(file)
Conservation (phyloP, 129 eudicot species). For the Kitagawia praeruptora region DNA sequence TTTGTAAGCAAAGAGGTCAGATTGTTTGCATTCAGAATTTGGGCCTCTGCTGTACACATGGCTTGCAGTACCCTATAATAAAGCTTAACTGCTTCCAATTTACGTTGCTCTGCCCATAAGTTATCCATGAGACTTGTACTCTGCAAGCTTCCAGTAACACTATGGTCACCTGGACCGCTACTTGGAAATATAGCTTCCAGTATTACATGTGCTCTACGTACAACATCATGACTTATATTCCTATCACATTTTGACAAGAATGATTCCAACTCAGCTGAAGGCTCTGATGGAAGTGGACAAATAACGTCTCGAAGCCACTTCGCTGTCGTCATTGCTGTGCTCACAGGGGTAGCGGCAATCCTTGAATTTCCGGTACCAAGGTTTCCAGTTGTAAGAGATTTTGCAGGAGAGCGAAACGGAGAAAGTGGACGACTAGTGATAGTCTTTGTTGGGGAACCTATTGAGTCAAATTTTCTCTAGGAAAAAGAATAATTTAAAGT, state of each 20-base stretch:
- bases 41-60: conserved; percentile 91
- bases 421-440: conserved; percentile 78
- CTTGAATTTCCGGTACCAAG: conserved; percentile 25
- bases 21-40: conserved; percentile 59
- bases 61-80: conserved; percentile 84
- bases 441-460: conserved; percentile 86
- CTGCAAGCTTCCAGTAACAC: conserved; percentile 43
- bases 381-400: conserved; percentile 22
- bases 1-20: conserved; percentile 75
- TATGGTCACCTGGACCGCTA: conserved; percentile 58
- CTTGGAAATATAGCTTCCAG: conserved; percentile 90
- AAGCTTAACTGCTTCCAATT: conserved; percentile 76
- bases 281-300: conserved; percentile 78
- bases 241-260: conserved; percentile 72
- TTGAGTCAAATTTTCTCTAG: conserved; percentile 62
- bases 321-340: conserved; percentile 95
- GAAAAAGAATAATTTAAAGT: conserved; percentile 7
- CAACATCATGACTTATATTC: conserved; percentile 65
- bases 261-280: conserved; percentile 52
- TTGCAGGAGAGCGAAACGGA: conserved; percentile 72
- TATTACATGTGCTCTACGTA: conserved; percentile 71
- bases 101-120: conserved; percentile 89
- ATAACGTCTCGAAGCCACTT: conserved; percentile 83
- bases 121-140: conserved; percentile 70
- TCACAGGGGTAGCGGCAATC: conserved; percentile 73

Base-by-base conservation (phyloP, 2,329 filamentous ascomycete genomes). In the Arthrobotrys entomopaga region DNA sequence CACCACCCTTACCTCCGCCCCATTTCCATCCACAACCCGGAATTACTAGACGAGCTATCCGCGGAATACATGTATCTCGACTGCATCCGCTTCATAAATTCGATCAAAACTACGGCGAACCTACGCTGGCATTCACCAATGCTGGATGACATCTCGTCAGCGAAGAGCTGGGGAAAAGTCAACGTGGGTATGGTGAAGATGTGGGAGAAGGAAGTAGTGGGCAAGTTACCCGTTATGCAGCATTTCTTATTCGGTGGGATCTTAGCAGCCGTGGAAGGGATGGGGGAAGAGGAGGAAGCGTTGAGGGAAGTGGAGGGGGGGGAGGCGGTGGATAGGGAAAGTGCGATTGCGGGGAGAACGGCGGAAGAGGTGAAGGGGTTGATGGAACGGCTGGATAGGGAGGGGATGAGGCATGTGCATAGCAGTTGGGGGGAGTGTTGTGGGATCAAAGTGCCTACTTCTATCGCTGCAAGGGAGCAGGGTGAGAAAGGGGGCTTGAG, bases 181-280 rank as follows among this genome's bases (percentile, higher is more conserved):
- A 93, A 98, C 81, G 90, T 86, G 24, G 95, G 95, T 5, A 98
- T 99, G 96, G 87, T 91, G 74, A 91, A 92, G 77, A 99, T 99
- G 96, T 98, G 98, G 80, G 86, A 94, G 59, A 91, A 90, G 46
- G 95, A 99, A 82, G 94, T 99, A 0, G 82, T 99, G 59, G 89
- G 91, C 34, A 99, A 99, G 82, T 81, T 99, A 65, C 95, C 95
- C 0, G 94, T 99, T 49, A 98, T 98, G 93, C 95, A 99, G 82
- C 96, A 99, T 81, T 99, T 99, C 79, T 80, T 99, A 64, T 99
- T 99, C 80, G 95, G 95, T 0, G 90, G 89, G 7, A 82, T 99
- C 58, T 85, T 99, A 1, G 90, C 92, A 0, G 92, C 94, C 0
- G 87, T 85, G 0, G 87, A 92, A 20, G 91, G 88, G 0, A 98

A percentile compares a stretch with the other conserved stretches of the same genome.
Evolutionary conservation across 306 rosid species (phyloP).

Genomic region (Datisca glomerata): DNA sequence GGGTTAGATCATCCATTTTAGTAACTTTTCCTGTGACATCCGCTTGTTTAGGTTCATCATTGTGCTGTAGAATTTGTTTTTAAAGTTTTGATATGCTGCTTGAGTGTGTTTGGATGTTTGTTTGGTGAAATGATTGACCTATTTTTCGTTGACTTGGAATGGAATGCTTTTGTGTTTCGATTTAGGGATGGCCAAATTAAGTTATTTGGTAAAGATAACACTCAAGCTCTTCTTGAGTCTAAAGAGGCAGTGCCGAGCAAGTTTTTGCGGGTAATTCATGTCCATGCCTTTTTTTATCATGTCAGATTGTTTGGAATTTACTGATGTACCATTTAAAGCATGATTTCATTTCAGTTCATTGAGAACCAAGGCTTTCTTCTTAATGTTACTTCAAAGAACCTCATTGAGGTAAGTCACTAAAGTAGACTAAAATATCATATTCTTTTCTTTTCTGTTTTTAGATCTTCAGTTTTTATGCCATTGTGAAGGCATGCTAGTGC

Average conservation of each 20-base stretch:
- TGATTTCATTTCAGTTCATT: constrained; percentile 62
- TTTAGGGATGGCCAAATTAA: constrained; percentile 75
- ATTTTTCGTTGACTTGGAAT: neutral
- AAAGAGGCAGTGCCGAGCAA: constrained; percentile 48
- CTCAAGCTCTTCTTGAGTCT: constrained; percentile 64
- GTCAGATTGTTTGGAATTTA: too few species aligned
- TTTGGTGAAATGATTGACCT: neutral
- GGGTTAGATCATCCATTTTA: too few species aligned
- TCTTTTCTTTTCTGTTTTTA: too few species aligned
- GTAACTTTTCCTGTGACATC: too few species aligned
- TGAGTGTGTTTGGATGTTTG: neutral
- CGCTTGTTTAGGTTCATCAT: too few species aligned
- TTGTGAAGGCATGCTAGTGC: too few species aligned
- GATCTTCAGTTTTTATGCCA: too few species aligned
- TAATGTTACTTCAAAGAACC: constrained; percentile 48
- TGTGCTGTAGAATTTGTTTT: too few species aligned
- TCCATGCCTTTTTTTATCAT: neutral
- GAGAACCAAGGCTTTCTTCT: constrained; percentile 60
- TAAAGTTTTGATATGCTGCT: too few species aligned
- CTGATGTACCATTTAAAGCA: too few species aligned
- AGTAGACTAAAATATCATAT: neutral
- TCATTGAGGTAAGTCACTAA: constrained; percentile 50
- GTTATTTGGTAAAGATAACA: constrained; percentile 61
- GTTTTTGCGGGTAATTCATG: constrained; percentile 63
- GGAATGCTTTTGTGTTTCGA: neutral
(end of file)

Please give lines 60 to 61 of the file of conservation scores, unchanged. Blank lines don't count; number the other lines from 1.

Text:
- TAAAGTTTTGATATGCTGCT: too few species aligned
- CTGATGTACCATTTAAAGCA: too few species aligned